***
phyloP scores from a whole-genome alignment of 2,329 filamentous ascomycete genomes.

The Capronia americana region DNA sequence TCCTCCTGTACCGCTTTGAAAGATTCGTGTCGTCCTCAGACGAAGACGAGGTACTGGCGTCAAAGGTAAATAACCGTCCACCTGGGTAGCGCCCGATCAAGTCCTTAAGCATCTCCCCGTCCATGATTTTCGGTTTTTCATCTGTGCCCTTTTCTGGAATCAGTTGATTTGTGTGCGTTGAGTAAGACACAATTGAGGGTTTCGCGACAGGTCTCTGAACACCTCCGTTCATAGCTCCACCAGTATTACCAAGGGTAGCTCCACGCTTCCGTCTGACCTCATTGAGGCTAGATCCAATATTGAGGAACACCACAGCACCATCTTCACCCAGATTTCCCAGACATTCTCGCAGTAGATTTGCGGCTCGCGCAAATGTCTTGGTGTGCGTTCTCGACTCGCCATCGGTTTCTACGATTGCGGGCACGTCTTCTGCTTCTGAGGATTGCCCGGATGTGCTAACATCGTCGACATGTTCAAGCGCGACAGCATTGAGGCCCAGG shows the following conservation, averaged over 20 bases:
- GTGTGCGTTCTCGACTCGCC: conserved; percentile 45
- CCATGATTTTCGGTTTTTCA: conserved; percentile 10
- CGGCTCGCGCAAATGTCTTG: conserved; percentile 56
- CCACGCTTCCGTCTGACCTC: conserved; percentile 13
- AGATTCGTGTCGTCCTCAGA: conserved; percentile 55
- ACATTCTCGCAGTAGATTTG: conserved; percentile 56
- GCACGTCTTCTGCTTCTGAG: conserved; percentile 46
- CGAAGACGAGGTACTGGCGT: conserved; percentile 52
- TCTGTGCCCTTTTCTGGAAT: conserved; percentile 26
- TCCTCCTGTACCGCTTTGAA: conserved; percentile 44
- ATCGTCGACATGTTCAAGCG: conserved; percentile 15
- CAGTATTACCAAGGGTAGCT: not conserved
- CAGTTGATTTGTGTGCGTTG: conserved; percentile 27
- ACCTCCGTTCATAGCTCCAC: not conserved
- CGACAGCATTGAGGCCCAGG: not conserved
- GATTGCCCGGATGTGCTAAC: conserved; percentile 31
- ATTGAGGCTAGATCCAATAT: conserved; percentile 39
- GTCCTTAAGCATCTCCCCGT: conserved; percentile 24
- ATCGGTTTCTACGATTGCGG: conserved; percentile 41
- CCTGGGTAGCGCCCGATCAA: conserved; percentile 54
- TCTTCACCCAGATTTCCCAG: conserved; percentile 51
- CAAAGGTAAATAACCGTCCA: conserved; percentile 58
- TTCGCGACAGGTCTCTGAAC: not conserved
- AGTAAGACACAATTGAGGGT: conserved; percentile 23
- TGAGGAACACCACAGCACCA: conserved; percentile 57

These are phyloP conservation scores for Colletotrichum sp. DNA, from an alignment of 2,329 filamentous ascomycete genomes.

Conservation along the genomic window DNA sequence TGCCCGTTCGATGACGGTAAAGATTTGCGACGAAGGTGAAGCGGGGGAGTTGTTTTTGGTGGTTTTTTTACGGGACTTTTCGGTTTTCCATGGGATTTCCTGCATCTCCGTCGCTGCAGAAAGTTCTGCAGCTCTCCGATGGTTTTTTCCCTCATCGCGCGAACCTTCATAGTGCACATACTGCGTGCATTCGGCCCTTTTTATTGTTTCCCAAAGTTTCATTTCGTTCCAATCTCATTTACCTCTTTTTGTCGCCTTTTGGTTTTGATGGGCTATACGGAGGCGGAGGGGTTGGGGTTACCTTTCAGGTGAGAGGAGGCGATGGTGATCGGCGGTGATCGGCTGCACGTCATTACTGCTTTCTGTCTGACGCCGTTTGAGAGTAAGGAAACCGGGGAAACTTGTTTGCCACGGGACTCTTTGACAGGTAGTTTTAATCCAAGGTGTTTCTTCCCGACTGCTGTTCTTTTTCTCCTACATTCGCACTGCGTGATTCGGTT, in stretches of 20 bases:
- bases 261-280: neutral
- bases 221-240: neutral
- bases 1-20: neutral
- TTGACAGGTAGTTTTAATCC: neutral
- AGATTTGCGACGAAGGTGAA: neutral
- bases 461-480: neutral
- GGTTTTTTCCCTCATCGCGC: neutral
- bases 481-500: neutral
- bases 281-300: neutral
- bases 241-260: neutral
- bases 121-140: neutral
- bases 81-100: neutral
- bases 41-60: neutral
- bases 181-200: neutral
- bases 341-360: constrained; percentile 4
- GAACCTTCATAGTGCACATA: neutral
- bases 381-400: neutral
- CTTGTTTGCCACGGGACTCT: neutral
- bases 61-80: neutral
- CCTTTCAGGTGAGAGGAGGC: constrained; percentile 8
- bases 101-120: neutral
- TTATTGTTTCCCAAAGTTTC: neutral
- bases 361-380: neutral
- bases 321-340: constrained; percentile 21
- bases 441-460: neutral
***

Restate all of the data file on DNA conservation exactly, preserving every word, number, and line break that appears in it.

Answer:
phyloP scores from a whole-genome alignment of 2,329 filamentous ascomycete genomes.

The Capronia americana region DNA sequence TCCTCCTGTACCGCTTTGAAAGATTCGTGTCGTCCTCAGACGAAGACGAGGTACTGGCGTCAAAGGTAAATAACCGTCCACCTGGGTAGCGCCCGATCAAGTCCTTAAGCATCTCCCCGTCCATGATTTTCGGTTTTTCATCTGTGCCCTTTTCTGGAATCAGTTGATTTGTGTGCGTTGAGTAAGACACAATTGAGGGTTTCGCGACAGGTCTCTGAACACCTCCGTTCATAGCTCCACCAGTATTACCAAGGGTAGCTCCACGCTTCCGTCTGACCTCATTGAGGCTAGATCCAATATTGAGGAACACCACAGCACCATCTTCACCCAGATTTCCCAGACATTCTCGCAGTAGATTTGCGGCTCGCGCAAATGTCTTGGTGTGCGTTCTCGACTCGCCATCGGTTTCTACGATTGCGGGCACGTCTTCTGCTTCTGAGGATTGCCCGGATGTGCTAACATCGTCGACATGTTCAAGCGCGACAGCATTGAGGCCCAGG shows the following conservation, averaged over 20 bases:
- GTGTGCGTTCTCGACTCGCC: conserved; percentile 45
- CCATGATTTTCGGTTTTTCA: conserved; percentile 10
- CGGCTCGCGCAAATGTCTTG: conserved; percentile 56
- CCACGCTTCCGTCTGACCTC: conserved; percentile 13
- AGATTCGTGTCGTCCTCAGA: conserved; percentile 55
- ACATTCTCGCAGTAGATTTG: conserved; percentile 56
- GCACGTCTTCTGCTTCTGAG: conserved; percentile 46
- CGAAGACGAGGTACTGGCGT: conserved; percentile 52
- TCTGTGCCCTTTTCTGGAAT: conserved; percentile 26
- TCCTCCTGTACCGCTTTGAA: conserved; percentile 44
- ATCGTCGACATGTTCAAGCG: conserved; percentile 15
- CAGTATTACCAAGGGTAGCT: not conserved
- CAGTTGATTTGTGTGCGTTG: conserved; percentile 27
- ACCTCCGTTCATAGCTCCAC: not conserved
- CGACAGCATTGAGGCCCAGG: not conserved
- GATTGCCCGGATGTGCTAAC: conserved; percentile 31
- ATTGAGGCTAGATCCAATAT: conserved; percentile 39
- GTCCTTAAGCATCTCCCCGT: conserved; percentile 24
- ATCGGTTTCTACGATTGCGG: conserved; percentile 41
- CCTGGGTAGCGCCCGATCAA: conserved; percentile 54
- TCTTCACCCAGATTTCCCAG: conserved; percentile 51
- CAAAGGTAAATAACCGTCCA: conserved; percentile 58
- TTCGCGACAGGTCTCTGAAC: not conserved
- AGTAAGACACAATTGAGGGT: conserved; percentile 23
- TGAGGAACACCACAGCACCA: conserved; percentile 57

These are phyloP conservation scores for Colletotrichum sp. DNA, from an alignment of 2,329 filamentous ascomycete genomes.

Conservation along the genomic window DNA sequence TGCCCGTTCGATGACGGTAAAGATTTGCGACGAAGGTGAAGCGGGGGAGTTGTTTTTGGTGGTTTTTTTACGGGACTTTTCGGTTTTCCATGGGATTTCCTGCATCTCCGTCGCTGCAGAAAGTTCTGCAGCTCTCCGATGGTTTTTTCCCTCATCGCGCGAACCTTCATAGTGCACATACTGCGTGCATTCGGCCCTTTTTATTGTTTCCCAAAGTTTCATTTCGTTCCAATCTCATTTACCTCTTTTTGTCGCCTTTTGGTTTTGATGGGCTATACGGAGGCGGAGGGGTTGGGGTTACCTTTCAGGTGAGAGGAGGCGATGGTGATCGGCGGTGATCGGCTGCACGTCATTACTGCTTTCTGTCTGACGCCGTTTGAGAGTAAGGAAACCGGGGAAACTTGTTTGCCACGGGACTCTTTGACAGGTAGTTTTAATCCAAGGTGTTTCTTCCCGACTGCTGTTCTTTTTCTCCTACATTCGCACTGCGTGATTCGGTT, in stretches of 20 bases:
- bases 261-280: neutral
- bases 221-240: neutral
- bases 1-20: neutral
- TTGACAGGTAGTTTTAATCC: neutral
- AGATTTGCGACGAAGGTGAA: neutral
- bases 461-480: neutral
- GGTTTTTTCCCTCATCGCGC: neutral
- bases 481-500: neutral
- bases 281-300: neutral
- bases 241-260: neutral
- bases 121-140: neutral
- bases 81-100: neutral
- bases 41-60: neutral
- bases 181-200: neutral
- bases 341-360: constrained; percentile 4
- GAACCTTCATAGTGCACATA: neutral
- bases 381-400: neutral
- CTTGTTTGCCACGGGACTCT: neutral
- bases 61-80: neutral
- CCTTTCAGGTGAGAGGAGGC: constrained; percentile 8
- bases 101-120: neutral
- TTATTGTTTCCCAAAGTTTC: neutral
- bases 361-380: neutral
- bases 321-340: constrained; percentile 21
- bases 441-460: neutral